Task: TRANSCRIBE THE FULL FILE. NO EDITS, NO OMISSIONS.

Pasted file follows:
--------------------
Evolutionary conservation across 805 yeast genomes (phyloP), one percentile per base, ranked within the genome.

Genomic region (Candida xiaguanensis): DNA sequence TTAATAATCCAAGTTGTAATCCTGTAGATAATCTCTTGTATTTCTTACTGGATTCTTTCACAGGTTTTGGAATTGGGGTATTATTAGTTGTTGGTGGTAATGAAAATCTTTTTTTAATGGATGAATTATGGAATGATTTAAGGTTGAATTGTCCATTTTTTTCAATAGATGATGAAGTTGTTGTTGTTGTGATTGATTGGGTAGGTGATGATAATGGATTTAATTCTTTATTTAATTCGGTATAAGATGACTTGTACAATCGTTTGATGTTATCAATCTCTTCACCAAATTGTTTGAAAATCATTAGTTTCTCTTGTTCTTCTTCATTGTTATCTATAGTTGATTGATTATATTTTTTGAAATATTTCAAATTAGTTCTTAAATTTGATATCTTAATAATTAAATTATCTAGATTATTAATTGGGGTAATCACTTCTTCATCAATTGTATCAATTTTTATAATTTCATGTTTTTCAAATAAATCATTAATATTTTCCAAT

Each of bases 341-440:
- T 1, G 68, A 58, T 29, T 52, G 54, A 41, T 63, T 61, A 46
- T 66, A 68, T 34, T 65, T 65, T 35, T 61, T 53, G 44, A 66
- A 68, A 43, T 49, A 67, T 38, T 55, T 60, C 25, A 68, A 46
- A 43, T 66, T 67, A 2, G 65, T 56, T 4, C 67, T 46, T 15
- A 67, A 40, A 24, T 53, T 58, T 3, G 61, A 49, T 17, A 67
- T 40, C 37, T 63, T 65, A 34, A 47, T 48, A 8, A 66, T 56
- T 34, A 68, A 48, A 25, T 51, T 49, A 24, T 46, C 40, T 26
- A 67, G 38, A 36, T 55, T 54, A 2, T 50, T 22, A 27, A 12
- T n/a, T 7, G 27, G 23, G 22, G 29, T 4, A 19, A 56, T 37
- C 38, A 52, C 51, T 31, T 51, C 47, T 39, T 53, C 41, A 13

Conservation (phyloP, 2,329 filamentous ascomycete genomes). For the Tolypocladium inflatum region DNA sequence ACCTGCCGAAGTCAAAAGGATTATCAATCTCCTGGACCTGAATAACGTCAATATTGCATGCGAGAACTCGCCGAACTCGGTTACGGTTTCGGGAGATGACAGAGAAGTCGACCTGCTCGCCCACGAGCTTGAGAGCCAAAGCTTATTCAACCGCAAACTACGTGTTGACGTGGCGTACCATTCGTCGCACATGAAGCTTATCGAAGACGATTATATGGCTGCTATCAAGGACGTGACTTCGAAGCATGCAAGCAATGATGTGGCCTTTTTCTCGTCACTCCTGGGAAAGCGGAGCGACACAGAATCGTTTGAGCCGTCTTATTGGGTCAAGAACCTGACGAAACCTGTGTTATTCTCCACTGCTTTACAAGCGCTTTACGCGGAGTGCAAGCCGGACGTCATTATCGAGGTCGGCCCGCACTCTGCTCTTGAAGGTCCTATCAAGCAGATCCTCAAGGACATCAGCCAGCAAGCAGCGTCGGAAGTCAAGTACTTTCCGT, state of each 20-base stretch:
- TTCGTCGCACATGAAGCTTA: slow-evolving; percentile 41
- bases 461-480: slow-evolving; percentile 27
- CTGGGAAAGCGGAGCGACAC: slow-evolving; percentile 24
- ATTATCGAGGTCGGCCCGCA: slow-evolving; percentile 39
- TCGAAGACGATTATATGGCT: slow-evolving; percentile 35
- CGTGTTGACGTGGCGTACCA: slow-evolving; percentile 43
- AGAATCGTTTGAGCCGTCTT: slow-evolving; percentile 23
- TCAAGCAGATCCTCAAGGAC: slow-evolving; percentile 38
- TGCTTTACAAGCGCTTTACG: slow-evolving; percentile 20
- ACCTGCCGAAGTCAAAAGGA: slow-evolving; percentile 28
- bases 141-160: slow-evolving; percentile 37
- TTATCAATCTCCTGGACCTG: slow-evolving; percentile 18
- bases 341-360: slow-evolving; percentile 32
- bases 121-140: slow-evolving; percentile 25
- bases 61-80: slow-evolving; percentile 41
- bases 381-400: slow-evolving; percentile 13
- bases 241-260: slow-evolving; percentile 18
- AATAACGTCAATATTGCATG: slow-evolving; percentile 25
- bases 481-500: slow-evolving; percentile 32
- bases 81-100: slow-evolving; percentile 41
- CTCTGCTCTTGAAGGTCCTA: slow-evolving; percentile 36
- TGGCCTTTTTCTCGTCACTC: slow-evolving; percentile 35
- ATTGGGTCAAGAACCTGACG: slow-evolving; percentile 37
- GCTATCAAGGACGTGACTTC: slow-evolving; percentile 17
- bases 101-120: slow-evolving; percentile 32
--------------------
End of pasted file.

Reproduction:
Evolutionary conservation across 805 yeast genomes (phyloP), one percentile per base, ranked within the genome.

Genomic region (Candida xiaguanensis): DNA sequence TTAATAATCCAAGTTGTAATCCTGTAGATAATCTCTTGTATTTCTTACTGGATTCTTTCACAGGTTTTGGAATTGGGGTATTATTAGTTGTTGGTGGTAATGAAAATCTTTTTTTAATGGATGAATTATGGAATGATTTAAGGTTGAATTGTCCATTTTTTTCAATAGATGATGAAGTTGTTGTTGTTGTGATTGATTGGGTAGGTGATGATAATGGATTTAATTCTTTATTTAATTCGGTATAAGATGACTTGTACAATCGTTTGATGTTATCAATCTCTTCACCAAATTGTTTGAAAATCATTAGTTTCTCTTGTTCTTCTTCATTGTTATCTATAGTTGATTGATTATATTTTTTGAAATATTTCAAATTAGTTCTTAAATTTGATATCTTAATAATTAAATTATCTAGATTATTAATTGGGGTAATCACTTCTTCATCAATTGTATCAATTTTTATAATTTCATGTTTTTCAAATAAATCATTAATATTTTCCAAT

Each of bases 341-440:
- T 1, G 68, A 58, T 29, T 52, G 54, A 41, T 63, T 61, A 46
- T 66, A 68, T 34, T 65, T 65, T 35, T 61, T 53, G 44, A 66
- A 68, A 43, T 49, A 67, T 38, T 55, T 60, C 25, A 68, A 46
- A 43, T 66, T 67, A 2, G 65, T 56, T 4, C 67, T 46, T 15
- A 67, A 40, A 24, T 53, T 58, T 3, G 61, A 49, T 17, A 67
- T 40, C 37, T 63, T 65, A 34, A 47, T 48, A 8, A 66, T 56
- T 34, A 68, A 48, A 25, T 51, T 49, A 24, T 46, C 40, T 26
- A 67, G 38, A 36, T 55, T 54, A 2, T 50, T 22, A 27, A 12
- T n/a, T 7, G 27, G 23, G 22, G 29, T 4, A 19, A 56, T 37
- C 38, A 52, C 51, T 31, T 51, C 47, T 39, T 53, C 41, A 13

Conservation (phyloP, 2,329 filamentous ascomycete genomes). For the Tolypocladium inflatum region DNA sequence ACCTGCCGAAGTCAAAAGGATTATCAATCTCCTGGACCTGAATAACGTCAATATTGCATGCGAGAACTCGCCGAACTCGGTTACGGTTTCGGGAGATGACAGAGAAGTCGACCTGCTCGCCCACGAGCTTGAGAGCCAAAGCTTATTCAACCGCAAACTACGTGTTGACGTGGCGTACCATTCGTCGCACATGAAGCTTATCGAAGACGATTATATGGCTGCTATCAAGGACGTGACTTCGAAGCATGCAAGCAATGATGTGGCCTTTTTCTCGTCACTCCTGGGAAAGCGGAGCGACACAGAATCGTTTGAGCCGTCTTATTGGGTCAAGAACCTGACGAAACCTGTGTTATTCTCCACTGCTTTACAAGCGCTTTACGCGGAGTGCAAGCCGGACGTCATTATCGAGGTCGGCCCGCACTCTGCTCTTGAAGGTCCTATCAAGCAGATCCTCAAGGACATCAGCCAGCAAGCAGCGTCGGAAGTCAAGTACTTTCCGT, state of each 20-base stretch:
- TTCGTCGCACATGAAGCTTA: slow-evolving; percentile 41
- bases 461-480: slow-evolving; percentile 27
- CTGGGAAAGCGGAGCGACAC: slow-evolving; percentile 24
- ATTATCGAGGTCGGCCCGCA: slow-evolving; percentile 39
- TCGAAGACGATTATATGGCT: slow-evolving; percentile 35
- CGTGTTGACGTGGCGTACCA: slow-evolving; percentile 43
- AGAATCGTTTGAGCCGTCTT: slow-evolving; percentile 23
- TCAAGCAGATCCTCAAGGAC: slow-evolving; percentile 38
- TGCTTTACAAGCGCTTTACG: slow-evolving; percentile 20
- ACCTGCCGAAGTCAAAAGGA: slow-evolving; percentile 28
- bases 141-160: slow-evolving; percentile 37
- TTATCAATCTCCTGGACCTG: slow-evolving; percentile 18
- bases 341-360: slow-evolving; percentile 32
- bases 121-140: slow-evolving; percentile 25
- bases 61-80: slow-evolving; percentile 41
- bases 381-400: slow-evolving; percentile 13
- bases 241-260: slow-evolving; percentile 18
- AATAACGTCAATATTGCATG: slow-evolving; percentile 25
- bases 481-500: slow-evolving; percentile 32
- bases 81-100: slow-evolving; percentile 41
- CTCTGCTCTTGAAGGTCCTA: slow-evolving; percentile 36
- TGGCCTTTTTCTCGTCACTC: slow-evolving; percentile 35
- ATTGGGTCAAGAACCTGACG: slow-evolving; percentile 37
- GCTATCAAGGACGTGACTTC: slow-evolving; percentile 17
- bases 101-120: slow-evolving; percentile 32